Envisioning the world of workplace training in 2040
Picture this: an employee sits down at their desk at 10am from their home office setup. They are welcomed by their personal digital assistant, which provides a quick brief about the day ahead. Upcoming meetings and projects are flagged, reminding them to make the necessary preparations, and seek out the information needed to ensure they can confidently put their questions, ideas and suggestions forward.
The employee puts on a pair of VR glasses, loads up the company meeting room, and waits for her colleagues to join the morning catch-up session. One by one, they begin to populate the virtual office to discuss a new feature that the company’s HR department is about to roll out. This new feature, embedded within their digital assistant (known by the team as the corporate KnowledgeBot) will allow employees to access their compliance training outside of company hours, and undergo personalised professional development whenever and wherever they please.
These technologies may seem like a far cry from the e-learning modules and en-masse in-person training sessions that we mostly see today. However, the reality is that the availability of next-gen learning solutions like these will be on the horizon much sooner than expected.
Over the past 15 months or so, we have seen conventional methods of corporate training unravelled in favour of new and emerging solutions, and ultimately, this has paved the way for a whole host of more innovative and futuristic technologies to aid the corporate learning process. From platforms with the ability to learn themselves and verify the integrity of their own knowledge, to solutions that take gamification to the next level, the possibilities are endless.
Collaboration is key
For those who are longing for the days of in-office collaboration and chance meetings with colleagues, there is no reason to fear the dawn of the digital. Quite the contrary, the onslaught of new technologies that will be available in the coming years will actually boost opportunities for connection.
Particularly within large organisations, where departments can be divided, and the occasion to converse with members of other teams are often numbered, strong digital infrastructures will serve to increase the number of opportunities for co-workers to collaborate.
While this tech is still in the nascent stages, in the years to come, augmented and virtual (AR and VR) technologies will be the driving force behind a more interconnected workforce. Employees will need only to put on their headset to enter the same cyber space, whether they are working from the company headquarters or their kitchen tables.
Without needing to inhabit the same physical location, the VR headset will replicate the office setting to ensure maximum productivity, allowing individuals from across the organisation to connect and interact as they would in person. Like the videoconferencing software of today, many of which allow individuals to virtually ‘raise their hand’ to speak, platforms utilising VR will come with the same capabilities inbuilt and amplified, to ensure that all workers have their say. Rather than limiting creativity and collective problem-solving, the future of work will create scenarios whereby individuals can put their heads together without being constrained by organisational silos or geographical restrictions.
Harnessing the power of artificial intelligence
Most will be familiar with Neuralink’s to implant microchips into the human brain to equip individuals quite literally with the inbuilt capacity to perform a whole host of tasks, from playing video games and controlling electronic devices, to recalling information from the internet at will. While these technologies might seem a million light-years away, it is entirely reasonable to expect that by the time 2040 rolls around, workers will be able to look to Artificial Intelligence (AI) bolstered tech for tailored support in their roles.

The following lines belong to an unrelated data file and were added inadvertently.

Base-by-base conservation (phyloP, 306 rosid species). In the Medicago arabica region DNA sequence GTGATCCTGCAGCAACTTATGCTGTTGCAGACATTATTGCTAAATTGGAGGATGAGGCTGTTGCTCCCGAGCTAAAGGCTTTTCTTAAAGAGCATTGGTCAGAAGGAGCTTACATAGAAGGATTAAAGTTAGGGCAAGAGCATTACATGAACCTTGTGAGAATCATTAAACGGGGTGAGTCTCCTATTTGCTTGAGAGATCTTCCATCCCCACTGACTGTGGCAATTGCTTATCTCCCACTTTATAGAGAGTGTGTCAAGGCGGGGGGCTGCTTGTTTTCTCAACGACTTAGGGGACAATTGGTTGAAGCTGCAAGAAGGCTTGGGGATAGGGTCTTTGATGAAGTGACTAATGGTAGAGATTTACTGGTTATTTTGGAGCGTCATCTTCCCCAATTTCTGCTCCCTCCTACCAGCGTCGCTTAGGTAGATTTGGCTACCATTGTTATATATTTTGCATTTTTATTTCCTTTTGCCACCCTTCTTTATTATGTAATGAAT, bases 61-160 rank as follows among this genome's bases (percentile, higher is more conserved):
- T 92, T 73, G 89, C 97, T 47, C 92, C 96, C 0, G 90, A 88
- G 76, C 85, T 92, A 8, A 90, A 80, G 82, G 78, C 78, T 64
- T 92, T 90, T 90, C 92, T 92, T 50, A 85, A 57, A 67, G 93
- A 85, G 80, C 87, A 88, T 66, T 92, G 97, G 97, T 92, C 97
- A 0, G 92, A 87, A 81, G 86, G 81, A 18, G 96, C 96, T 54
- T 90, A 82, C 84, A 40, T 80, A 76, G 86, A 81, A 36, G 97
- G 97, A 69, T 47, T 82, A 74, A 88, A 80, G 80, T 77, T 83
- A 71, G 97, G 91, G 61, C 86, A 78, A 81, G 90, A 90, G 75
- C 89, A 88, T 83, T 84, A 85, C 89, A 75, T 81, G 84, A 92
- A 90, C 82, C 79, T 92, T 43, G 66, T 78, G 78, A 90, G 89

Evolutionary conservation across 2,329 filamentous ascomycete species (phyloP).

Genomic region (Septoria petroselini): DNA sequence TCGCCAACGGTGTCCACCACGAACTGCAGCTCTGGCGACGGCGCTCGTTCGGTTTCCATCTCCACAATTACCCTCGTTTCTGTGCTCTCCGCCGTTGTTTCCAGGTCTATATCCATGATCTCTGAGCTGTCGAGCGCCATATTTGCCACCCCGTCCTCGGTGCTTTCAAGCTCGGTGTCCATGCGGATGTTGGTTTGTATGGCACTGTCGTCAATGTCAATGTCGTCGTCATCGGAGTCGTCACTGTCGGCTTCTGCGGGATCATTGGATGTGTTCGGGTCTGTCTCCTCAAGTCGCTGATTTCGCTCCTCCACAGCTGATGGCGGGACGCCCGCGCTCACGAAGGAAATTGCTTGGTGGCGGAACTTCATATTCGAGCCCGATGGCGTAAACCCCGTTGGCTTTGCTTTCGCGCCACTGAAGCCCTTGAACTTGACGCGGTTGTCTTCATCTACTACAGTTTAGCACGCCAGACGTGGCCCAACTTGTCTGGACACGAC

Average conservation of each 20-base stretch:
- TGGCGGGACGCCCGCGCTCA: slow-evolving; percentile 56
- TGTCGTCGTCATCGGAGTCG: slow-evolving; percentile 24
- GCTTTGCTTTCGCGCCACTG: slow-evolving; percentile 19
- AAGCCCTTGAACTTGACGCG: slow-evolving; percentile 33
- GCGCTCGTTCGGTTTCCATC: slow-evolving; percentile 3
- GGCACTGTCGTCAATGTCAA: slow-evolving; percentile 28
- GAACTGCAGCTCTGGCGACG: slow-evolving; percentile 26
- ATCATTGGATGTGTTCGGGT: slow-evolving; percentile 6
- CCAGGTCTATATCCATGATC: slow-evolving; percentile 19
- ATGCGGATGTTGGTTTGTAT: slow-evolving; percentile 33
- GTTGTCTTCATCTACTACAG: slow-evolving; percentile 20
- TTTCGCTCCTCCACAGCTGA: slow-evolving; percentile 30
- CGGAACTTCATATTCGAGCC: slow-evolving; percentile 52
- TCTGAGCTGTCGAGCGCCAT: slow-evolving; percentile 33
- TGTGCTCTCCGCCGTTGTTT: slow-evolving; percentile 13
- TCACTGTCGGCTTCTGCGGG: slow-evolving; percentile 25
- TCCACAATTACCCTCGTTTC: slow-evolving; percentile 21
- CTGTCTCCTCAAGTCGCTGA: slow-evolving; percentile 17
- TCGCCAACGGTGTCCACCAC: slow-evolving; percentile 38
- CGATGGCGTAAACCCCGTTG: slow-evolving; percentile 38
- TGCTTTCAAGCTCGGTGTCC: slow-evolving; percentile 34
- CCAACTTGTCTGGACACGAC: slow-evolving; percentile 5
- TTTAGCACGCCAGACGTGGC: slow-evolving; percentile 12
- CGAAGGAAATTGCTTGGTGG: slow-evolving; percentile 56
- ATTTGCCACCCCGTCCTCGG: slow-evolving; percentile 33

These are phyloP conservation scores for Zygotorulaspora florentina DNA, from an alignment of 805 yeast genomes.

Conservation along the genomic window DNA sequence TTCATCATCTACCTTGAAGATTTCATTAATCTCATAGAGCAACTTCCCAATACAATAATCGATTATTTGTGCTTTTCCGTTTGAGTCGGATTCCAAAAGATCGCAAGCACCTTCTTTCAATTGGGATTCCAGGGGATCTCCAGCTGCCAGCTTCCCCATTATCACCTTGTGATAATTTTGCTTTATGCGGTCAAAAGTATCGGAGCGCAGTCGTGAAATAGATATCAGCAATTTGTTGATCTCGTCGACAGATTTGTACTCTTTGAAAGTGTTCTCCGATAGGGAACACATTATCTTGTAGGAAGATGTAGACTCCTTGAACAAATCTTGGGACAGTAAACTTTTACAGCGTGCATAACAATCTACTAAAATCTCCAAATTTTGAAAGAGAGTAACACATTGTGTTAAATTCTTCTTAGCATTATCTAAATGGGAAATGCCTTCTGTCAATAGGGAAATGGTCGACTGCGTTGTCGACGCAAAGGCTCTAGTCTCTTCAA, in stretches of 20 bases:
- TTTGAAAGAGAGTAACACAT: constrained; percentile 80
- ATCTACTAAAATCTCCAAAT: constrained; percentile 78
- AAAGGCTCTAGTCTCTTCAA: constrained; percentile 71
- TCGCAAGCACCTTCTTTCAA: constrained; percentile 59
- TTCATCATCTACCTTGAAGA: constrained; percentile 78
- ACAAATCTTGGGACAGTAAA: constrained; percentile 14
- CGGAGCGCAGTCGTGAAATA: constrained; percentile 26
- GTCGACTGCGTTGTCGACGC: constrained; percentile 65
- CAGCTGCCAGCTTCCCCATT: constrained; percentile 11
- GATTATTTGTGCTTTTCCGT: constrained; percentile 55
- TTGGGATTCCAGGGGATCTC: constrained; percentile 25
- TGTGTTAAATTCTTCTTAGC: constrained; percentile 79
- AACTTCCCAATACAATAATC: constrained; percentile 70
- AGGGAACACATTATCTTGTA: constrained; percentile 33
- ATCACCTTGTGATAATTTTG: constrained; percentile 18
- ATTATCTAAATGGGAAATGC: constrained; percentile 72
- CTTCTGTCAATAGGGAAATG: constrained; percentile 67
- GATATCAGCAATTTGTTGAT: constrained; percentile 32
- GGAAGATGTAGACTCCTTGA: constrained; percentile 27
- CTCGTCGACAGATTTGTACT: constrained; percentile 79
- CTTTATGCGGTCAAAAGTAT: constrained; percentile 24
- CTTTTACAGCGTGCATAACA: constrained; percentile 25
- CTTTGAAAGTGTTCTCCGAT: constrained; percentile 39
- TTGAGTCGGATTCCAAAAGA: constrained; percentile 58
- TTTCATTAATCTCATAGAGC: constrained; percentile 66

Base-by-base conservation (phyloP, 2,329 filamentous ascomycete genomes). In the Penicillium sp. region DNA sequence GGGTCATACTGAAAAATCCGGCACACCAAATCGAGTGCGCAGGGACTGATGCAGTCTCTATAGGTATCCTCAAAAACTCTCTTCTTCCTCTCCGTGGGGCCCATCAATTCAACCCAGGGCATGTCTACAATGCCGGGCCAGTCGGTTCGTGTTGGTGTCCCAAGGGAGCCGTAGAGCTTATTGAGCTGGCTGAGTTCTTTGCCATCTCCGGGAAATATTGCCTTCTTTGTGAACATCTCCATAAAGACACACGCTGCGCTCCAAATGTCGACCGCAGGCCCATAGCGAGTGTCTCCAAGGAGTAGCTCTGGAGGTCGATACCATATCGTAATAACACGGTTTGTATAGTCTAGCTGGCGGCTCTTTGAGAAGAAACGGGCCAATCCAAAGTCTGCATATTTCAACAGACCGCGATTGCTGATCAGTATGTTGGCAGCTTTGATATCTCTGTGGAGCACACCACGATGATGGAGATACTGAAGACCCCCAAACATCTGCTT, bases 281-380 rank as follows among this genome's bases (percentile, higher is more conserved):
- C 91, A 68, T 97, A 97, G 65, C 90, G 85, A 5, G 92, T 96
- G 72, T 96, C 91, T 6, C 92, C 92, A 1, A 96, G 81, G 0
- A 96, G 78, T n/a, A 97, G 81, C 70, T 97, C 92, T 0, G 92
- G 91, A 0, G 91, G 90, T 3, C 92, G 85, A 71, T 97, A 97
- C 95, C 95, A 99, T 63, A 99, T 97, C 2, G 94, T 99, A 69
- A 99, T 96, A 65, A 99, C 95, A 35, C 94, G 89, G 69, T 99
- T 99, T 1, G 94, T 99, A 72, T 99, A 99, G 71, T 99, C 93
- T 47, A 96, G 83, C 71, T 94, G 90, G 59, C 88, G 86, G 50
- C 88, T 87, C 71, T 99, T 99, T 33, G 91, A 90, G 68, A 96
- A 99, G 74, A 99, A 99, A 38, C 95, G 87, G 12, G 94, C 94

Learning and development initiatives can only ever be truly effective if employees are given information that is entirely accurate and up to date. Given that policies and regulations are ever-changing, this is no simple task for those in charge of keeping company documents in order. Fortunately, the emergence of sophisticated AI-powered toolsets will give employees the ability to access the latest specifications and documentation at the touch of a button, without having to rely on people manually updating critical business information.
Equipped with the ability to continuously learn and improve thanks to the power of AI, such technologies will have the power to ensure the integrity of information stored in the network: instead of having employees regularly fact-check company documents and ensure learning materials are correct, these machines will automatically prevent errors, duplications, and expired time-sensitive content from being uploaded to a company’s training database.
Further to this, gone will be the days of simply ‘forgetting’ any vital knowledge before an important meeting or sales pitch. In the future, expect up-and-coming technologies to appreciate the fact that while we try our hardest, human beings will always be at the mercy of mental blocks and in need of regular refreshers on our existing knowledge. Should this happen on the job, all an employee will need to do is pick up their phone, or ask their virtual assistant a question to receive the answers they require. Their device will be able to deliver the information in written form, or else through spoken conversation if the employee would prefer to conduct a verbal Q&A with their all-knowing corporate KnowledgeBot.
Ultimately, the sky is the limit when it comes to what emerging technologies can do to bolster workplace learning initiatives and productivity in the years to come - and already this is becoming a reality.